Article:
The American Rescue Plan announced on Monday that the federal government will deliver $350 billion to state and local governments in the coming weeks, including $6 billion to Ohio and, far down the line, $7,871,506 to Ottawa County.
In Ohio, Cuyahoga County will get the largest share, $239.9 million, and Cleveland will top the cities with an award of $511.7 million. The counties around Ottawa County will receive: Lucas, $83 million; Erie, $14.4 million; and Sandusky, $11.3 million.
In Ottawa County, where County Commissioners Mark Stahl, Mark Coppeler and Donald Douglas have been frugal, the county spent only $19.2 million of its $22.6 million in revenue in 2020.
To support the immediate pandemic response, bring back jobs, and lay the groundwork for a strong and equitable recovery, the American Rescue Plan Act of 2021 established the Coronavirus State and Local Fiscal Recovery Funds, designed to bolster their response to the COVID-19 emergency and its economic impacts.
The U.S. Treasury will begin launching this relief to:
- Support urgent COVID-19 response efforts to continue to decrease spread of the virus and bring the pandemic under control;
- Replace lost public sector revenue to strengthen support for vital public services and help retain jobs;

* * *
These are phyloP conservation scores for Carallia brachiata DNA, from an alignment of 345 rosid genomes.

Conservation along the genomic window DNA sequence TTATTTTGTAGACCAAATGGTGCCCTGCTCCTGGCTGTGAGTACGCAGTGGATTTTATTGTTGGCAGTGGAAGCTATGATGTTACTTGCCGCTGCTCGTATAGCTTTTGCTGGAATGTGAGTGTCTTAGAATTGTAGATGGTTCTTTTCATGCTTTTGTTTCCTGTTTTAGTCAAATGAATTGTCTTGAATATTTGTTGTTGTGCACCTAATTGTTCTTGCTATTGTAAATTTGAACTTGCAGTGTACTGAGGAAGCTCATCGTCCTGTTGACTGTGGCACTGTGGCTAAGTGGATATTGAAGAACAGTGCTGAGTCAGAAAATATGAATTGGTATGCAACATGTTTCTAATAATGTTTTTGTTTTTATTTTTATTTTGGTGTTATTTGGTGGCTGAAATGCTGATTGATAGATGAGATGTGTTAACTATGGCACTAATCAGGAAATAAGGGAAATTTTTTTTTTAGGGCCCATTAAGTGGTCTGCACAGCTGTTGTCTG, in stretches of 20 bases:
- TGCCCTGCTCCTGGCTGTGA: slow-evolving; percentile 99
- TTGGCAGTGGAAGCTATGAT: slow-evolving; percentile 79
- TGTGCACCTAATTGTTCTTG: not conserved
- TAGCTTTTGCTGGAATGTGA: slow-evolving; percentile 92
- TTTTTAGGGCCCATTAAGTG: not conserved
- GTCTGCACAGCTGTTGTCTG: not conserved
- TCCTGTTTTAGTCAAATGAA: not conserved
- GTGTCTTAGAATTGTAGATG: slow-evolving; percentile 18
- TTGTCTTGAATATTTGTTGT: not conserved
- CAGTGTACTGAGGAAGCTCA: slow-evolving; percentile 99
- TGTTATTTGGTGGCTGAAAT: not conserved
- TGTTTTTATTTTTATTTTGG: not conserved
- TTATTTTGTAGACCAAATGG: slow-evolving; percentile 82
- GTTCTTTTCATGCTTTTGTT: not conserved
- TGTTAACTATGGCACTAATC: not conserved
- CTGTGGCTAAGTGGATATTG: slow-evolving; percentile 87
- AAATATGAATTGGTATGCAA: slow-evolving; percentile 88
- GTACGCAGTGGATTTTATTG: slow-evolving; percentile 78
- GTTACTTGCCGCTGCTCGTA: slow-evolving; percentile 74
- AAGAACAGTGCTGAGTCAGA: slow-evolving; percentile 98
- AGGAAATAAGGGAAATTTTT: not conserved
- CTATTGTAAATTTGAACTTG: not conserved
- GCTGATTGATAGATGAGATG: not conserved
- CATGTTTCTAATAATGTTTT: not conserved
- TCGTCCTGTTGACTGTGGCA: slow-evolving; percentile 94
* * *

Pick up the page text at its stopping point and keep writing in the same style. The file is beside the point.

- Support immediate economic stabilization for households and businesses; and,
- Address systemic public health and economic challenges that have contributed to the inequal impact of the pandemic on certain populations.
The Coronavirus State and Local Fiscal Recovery Funds provide substantial flexibility for each jurisdiction to meet local needs—including support for households, small businesses, impacted industries, essential workers, and the communities hardest-hit by the crisis.
These funds also deliver resources that recipients can invest in building, maintaining, or upgrading their water, sewer, and broadband infrastructure.
Critical to Ottawa County, the funding will speed the recovery of the tourism, travel, and hospitality sectors, supporting industries that were particularly hard-hit by the COVID-19 emergency and are just now beginning to mend.